In the early stages of Volkmann’s contracture, pain occurs in the forearm area, which can be associated with numbness and cold sensations in the fingers. In addition, there is a weakening of the pulse, which in most cases occurs together with a blue discoloration of the skin ( cyanosis ).
As the disease progresses, the muscles in the forearm and hand atrophy. This results in flexion and pronation contractures in the hand. The base joints of the fingers are hyperextended and the middle and end joints of the fingers show a claw position (flexion). The thumb of the affected hand is fixed in an extended position. In the context of Volkmann’s contracture, the electrical excitability of diseased muscles is lost.
Diagnosis & course of disease
There are various methods of examination to diagnose Volkmann’s contracture. At the first signs of the disease, a specialist should be consulted immediately, who will discuss the symptoms and medical history with the affected patient. Clinical and radiological methods of diagnosis are then available for selection.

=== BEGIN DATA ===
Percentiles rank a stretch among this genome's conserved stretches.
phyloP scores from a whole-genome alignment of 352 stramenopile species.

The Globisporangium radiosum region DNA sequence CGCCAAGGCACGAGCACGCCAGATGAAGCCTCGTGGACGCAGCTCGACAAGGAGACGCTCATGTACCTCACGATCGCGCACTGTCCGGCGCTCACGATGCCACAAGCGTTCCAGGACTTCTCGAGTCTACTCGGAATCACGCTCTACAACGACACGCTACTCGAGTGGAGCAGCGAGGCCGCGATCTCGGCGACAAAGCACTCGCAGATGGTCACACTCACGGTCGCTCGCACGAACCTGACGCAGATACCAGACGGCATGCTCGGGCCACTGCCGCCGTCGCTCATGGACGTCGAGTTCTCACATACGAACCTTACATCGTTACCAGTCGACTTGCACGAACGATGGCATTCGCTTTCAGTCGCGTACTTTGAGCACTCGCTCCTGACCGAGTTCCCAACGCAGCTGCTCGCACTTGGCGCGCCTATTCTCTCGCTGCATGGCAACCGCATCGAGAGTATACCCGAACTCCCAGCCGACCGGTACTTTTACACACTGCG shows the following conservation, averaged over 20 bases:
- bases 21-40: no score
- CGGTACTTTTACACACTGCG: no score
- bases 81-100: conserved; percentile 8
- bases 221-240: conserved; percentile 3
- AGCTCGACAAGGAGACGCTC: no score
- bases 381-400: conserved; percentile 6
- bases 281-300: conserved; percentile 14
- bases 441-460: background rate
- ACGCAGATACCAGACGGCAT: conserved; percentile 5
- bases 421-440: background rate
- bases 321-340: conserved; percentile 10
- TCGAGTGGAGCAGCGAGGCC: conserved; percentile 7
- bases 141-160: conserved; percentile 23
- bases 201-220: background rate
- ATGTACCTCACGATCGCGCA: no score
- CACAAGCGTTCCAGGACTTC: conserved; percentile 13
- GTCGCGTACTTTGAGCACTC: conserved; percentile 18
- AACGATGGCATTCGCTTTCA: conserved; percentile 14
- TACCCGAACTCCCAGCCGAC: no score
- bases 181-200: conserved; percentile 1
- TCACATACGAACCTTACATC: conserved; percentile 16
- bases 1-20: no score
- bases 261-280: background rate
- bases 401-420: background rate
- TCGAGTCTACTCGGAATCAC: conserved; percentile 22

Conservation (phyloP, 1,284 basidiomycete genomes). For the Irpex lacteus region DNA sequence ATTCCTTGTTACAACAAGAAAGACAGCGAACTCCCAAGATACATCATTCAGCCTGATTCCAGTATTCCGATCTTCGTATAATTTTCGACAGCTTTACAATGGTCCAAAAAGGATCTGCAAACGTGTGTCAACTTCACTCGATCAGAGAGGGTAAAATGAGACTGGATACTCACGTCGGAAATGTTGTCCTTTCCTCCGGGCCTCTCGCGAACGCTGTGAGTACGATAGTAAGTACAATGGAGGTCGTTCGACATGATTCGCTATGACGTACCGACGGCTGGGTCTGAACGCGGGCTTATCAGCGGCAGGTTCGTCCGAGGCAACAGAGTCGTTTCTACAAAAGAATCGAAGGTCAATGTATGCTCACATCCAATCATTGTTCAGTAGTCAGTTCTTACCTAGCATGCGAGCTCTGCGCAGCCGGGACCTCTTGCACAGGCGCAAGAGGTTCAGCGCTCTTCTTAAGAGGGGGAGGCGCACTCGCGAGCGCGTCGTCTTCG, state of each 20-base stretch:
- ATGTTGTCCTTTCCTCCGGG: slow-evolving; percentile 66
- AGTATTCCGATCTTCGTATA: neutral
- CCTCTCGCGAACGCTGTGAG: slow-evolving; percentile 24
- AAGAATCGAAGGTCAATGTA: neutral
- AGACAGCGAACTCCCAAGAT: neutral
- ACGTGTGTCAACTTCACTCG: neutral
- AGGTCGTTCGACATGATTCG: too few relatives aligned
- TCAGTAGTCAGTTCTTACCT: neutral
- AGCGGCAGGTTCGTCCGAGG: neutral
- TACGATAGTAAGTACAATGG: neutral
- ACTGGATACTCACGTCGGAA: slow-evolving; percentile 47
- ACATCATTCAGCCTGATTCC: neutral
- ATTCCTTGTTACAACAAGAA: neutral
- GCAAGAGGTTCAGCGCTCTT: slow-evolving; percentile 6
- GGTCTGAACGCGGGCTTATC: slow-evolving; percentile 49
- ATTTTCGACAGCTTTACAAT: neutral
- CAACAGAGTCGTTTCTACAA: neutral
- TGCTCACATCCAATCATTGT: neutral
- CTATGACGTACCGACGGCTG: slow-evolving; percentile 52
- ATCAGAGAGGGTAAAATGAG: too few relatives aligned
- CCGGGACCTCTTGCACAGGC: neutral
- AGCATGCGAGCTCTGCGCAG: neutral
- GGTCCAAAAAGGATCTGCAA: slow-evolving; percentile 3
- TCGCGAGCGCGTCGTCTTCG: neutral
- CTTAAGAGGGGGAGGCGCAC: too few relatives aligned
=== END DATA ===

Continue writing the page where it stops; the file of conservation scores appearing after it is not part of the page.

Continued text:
First, the attending physician checks the presence of characteristic symptoms of Volkmann’s contracture. For example, the patient must state whether the sensitivity in the affected area is reduced. Symptoms such as clawing of the finger joints are obvious and lead to confirmation of the diagnosis.
Ultimately, the diagnosis of Volkmann’s contracture can be confirmed by X-ray examinations if there was a fracture and the affected arm is in a cast. X-rays may show evidence of potential inadequate reduction of the fracture, suggesting Volkmann’s contracture.
First and foremost, Volkmann’s contracture causes severe pain. This can occur in the form of rest pain or stress pain, so that those affected are significantly restricted in their everyday life. Pain at rest can lead to sleep disorders, especially at night, and thus to mental disorders or irritability in the person concerned.
The pain continues to spread to the shoulders or neck. Due to the reduced blood circulation, Volkmann’s contracture also leads to paralysis or various sensory disturbances, so that the patient suffers from severe mobility restrictions in his everyday life. The pulse can also be weakened by the Volkmann contracture, so that the skin turns blue due to the reduced oxygen supply.